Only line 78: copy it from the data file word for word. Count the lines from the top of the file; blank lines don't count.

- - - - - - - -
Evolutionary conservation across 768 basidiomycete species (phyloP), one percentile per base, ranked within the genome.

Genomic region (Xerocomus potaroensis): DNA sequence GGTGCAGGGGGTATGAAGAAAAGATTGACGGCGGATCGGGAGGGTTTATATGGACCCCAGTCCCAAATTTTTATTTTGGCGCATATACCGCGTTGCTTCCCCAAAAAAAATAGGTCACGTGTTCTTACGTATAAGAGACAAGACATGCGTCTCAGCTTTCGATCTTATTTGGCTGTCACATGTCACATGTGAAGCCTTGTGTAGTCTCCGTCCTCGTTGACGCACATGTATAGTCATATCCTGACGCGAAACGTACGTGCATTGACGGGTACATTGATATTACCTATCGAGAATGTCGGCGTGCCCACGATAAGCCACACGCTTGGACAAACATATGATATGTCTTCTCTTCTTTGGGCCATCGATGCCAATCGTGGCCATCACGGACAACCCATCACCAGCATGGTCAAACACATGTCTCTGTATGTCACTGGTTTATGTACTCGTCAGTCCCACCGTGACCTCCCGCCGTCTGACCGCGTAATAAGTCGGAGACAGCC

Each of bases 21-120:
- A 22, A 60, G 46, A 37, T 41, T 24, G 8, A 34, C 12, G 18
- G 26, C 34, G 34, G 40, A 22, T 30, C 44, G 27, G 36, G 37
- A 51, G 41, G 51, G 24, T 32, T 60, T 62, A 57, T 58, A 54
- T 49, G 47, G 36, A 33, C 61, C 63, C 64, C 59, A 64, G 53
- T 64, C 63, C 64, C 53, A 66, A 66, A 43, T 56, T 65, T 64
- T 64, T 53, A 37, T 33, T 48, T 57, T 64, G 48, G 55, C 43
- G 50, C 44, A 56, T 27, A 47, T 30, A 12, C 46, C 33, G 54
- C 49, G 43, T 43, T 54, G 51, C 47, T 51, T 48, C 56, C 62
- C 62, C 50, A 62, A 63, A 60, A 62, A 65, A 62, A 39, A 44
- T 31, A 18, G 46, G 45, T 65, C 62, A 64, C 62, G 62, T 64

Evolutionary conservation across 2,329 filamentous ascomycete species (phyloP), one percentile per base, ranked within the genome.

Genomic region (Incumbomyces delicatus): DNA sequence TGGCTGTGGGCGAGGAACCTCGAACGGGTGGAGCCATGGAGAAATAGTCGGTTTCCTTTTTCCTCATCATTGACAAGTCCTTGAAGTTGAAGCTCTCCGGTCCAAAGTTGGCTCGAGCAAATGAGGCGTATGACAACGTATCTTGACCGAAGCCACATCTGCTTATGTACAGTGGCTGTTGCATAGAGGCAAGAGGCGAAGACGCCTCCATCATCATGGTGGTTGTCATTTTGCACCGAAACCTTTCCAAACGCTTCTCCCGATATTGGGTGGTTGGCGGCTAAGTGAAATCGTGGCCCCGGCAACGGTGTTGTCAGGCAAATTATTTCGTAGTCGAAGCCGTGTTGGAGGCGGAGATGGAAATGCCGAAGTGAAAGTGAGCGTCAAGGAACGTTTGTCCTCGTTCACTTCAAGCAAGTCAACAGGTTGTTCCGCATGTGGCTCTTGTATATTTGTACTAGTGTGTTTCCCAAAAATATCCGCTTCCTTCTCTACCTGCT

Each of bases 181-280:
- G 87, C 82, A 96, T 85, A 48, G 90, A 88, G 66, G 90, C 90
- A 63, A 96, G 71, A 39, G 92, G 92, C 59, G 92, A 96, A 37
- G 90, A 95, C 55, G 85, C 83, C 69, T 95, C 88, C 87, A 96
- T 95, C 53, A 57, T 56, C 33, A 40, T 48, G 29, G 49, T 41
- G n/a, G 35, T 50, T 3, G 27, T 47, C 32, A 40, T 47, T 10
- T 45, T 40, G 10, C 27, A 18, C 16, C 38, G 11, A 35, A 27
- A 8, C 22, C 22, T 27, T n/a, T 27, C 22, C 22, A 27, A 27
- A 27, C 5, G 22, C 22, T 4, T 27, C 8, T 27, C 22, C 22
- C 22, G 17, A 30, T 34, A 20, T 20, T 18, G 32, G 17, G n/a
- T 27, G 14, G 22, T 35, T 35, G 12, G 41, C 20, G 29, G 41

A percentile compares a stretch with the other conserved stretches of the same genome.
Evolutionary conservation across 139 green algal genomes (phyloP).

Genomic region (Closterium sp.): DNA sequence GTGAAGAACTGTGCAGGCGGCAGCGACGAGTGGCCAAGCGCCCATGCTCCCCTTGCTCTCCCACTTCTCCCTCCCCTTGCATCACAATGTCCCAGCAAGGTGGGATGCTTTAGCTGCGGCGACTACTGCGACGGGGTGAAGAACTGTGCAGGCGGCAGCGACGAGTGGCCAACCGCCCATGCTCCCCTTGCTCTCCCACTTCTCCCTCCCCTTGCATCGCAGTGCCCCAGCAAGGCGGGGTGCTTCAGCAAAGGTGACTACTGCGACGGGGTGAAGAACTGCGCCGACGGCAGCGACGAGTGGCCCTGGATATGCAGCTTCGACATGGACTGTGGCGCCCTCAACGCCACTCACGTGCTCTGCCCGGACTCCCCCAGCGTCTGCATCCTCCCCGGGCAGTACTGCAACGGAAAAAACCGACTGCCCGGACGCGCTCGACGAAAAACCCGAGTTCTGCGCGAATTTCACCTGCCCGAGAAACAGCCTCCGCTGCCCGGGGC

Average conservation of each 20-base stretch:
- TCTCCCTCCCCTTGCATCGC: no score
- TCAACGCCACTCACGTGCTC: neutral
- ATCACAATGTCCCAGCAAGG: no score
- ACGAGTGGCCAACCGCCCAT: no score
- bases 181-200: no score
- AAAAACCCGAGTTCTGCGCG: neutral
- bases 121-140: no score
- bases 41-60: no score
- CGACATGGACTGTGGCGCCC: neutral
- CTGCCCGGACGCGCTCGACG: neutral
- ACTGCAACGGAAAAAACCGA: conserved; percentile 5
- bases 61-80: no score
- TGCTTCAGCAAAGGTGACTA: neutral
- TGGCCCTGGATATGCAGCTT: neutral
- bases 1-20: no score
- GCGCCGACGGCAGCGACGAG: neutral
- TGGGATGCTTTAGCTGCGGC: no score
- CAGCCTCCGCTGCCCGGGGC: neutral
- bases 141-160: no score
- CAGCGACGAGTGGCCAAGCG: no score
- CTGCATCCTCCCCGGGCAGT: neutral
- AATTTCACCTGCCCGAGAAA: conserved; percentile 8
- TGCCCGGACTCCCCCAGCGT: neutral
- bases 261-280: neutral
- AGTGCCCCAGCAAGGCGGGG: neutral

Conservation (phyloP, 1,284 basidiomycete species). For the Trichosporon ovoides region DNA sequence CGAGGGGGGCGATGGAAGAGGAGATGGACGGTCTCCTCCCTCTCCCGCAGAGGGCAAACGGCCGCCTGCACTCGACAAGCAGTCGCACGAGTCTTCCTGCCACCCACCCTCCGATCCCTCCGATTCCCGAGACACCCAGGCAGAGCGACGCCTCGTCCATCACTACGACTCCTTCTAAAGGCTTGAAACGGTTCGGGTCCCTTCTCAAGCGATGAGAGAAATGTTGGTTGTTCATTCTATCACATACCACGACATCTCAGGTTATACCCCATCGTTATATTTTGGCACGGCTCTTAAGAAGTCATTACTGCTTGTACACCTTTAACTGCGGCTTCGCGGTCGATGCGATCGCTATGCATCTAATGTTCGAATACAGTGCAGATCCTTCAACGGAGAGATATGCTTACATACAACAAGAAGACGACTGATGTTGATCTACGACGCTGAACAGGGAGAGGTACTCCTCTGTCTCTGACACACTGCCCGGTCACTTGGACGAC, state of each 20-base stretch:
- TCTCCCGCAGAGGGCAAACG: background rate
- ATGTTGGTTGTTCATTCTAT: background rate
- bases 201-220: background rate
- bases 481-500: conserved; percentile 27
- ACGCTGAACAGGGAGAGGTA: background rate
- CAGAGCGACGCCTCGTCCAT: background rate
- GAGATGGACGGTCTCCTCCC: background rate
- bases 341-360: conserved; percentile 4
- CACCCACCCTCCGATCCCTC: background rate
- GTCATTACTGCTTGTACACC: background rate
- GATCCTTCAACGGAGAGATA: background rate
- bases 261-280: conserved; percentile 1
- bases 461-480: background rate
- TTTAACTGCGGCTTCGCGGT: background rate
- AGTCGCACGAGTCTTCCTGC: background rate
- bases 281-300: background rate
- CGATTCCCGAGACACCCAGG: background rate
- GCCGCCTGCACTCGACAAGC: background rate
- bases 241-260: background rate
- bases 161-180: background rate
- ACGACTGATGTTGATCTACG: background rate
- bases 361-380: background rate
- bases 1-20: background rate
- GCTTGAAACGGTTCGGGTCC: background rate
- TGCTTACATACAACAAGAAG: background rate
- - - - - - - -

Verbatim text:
- bases 361-380: background rate